Unitizing economists for liberty

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Phinneas's comments to Walter Block's original post on the Mises blog (hit tip to Aubrey Herbert for the link) are an interesting read. Phinneas uses the term "unitize" to refer to the process of mass producing amorphous services. This is one of the few ways to make real money. Real money is made not by the great idea itself but in taking the great idea to the masses.

Then he comments on Walter's thesis (being an academic economist is the best way for bright students to promote liberty). Phinneas argues that aiming for liberty is best achieved by popularizers and people who write the editorials rather than the research. In this role they are unitizing the ideas of liberty so have a better chance at reaping high profits of liberty. To some extent I agree, popularizes do some real heavy hitting for liberty. But I think he's overlooking time in the classroom as an example of unitization. Popularizes like Hazlitt and Menken did great work at promoting liberty by being public intellectuals but the climate of our times has changed. Today pretty much everyone goes to college, and almost no one engages debate in magazines and newspapers. The time spent in university is when most adults form their world views. If Hazlitt or Menken were around today their best access to captive audiences and minds open to the ideas of liberty would be in the classrooms of colleges. The professor who rises the ranks of academia by scholarly research also engages hundreds of students in the classroom.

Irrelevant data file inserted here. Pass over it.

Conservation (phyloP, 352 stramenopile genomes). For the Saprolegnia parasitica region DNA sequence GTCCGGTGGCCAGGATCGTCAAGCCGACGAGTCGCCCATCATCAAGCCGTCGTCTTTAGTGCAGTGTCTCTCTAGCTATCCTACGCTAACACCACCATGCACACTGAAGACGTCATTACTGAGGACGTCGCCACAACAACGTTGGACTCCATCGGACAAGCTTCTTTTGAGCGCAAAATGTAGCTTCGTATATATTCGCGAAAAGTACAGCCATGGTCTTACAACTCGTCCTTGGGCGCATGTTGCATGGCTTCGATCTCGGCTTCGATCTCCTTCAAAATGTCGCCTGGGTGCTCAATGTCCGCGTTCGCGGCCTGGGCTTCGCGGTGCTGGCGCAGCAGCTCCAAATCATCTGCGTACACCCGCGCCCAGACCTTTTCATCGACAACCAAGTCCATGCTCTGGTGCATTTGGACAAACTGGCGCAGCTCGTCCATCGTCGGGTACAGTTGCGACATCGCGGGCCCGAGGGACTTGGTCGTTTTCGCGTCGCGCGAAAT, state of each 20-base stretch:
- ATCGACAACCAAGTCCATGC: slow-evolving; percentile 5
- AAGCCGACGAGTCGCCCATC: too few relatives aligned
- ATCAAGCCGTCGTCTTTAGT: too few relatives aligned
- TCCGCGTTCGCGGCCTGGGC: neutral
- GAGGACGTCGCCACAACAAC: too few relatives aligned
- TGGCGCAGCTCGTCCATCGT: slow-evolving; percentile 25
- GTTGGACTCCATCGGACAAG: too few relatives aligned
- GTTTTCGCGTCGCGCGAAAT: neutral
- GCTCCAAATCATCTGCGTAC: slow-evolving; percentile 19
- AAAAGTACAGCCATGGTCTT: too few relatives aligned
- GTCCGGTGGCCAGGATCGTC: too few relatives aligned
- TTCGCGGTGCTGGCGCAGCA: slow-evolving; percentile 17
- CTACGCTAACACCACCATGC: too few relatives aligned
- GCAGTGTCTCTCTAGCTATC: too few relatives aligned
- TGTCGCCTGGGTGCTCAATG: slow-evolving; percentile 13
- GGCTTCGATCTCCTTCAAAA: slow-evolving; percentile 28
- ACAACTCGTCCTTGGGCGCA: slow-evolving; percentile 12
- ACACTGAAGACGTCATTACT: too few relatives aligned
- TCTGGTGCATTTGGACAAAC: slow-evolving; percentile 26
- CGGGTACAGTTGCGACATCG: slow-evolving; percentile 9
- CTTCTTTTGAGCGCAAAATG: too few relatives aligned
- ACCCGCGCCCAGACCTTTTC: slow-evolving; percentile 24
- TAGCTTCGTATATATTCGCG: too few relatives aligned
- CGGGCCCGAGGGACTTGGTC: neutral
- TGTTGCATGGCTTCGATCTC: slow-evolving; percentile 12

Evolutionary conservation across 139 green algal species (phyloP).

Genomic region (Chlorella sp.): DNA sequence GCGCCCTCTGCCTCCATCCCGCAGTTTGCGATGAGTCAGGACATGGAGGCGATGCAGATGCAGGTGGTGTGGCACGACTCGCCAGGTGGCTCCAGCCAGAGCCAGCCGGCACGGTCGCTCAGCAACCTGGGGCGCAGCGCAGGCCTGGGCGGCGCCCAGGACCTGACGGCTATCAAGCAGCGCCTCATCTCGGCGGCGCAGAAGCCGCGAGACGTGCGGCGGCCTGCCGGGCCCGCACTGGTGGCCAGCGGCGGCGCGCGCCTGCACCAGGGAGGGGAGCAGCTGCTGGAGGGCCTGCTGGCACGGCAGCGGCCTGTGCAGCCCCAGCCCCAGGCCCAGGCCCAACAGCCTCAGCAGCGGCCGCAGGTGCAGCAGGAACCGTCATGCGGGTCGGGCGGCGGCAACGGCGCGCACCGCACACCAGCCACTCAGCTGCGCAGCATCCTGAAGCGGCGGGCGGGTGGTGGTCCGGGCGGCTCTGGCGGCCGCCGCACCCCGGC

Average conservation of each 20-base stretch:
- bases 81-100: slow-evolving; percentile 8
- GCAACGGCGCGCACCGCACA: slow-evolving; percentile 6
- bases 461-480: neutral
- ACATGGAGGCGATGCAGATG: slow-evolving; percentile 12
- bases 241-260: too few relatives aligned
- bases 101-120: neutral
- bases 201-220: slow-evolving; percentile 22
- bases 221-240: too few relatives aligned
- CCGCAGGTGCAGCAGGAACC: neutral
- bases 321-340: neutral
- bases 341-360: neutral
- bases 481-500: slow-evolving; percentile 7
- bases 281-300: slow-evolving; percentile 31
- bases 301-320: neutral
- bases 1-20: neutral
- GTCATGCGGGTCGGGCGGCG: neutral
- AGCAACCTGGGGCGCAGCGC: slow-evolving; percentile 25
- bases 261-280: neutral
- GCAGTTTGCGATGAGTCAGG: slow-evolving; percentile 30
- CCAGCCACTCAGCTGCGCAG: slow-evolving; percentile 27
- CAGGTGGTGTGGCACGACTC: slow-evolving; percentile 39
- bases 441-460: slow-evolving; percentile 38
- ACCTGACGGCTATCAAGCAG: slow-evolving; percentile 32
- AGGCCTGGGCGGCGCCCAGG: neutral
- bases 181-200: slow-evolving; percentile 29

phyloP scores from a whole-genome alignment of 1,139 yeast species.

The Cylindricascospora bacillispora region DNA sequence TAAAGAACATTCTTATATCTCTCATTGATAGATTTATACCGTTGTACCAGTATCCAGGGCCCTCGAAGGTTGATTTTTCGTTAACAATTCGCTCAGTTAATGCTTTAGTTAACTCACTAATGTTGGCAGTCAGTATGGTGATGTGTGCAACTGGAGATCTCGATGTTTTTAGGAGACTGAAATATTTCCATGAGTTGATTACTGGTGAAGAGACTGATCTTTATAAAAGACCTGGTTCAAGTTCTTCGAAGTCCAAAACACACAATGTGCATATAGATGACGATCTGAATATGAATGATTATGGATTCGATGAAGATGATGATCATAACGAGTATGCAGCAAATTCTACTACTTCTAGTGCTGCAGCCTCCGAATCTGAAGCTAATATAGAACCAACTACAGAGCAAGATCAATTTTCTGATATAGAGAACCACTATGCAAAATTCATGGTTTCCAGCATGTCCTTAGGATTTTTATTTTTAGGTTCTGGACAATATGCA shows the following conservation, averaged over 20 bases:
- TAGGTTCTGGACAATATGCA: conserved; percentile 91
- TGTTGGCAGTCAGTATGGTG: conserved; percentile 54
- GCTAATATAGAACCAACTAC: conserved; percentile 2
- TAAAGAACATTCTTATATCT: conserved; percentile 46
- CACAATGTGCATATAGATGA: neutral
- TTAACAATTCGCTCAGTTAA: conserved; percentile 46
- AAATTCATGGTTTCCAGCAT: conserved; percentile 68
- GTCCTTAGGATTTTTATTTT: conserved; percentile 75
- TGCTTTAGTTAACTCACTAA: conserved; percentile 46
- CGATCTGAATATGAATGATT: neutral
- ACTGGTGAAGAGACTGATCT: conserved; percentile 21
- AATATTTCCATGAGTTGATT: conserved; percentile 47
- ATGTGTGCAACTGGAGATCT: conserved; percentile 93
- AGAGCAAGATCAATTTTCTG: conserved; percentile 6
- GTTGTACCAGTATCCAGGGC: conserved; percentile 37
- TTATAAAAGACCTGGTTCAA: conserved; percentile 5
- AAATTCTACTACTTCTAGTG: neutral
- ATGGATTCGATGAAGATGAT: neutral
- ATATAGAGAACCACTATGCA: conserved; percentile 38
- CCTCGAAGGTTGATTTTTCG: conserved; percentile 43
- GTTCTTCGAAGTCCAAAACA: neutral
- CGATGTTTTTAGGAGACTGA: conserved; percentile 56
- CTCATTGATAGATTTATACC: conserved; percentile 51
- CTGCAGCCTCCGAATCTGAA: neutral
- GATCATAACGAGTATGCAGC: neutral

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This page contains a single entry by Dan published on February 18, 2007 10:43 PM.

Should economists exploit a comparative advantage by focusing on topics other than comparative advantage? was the previous entry in this blog.

How suprising it is that we do all just get along is the next entry in this blog.

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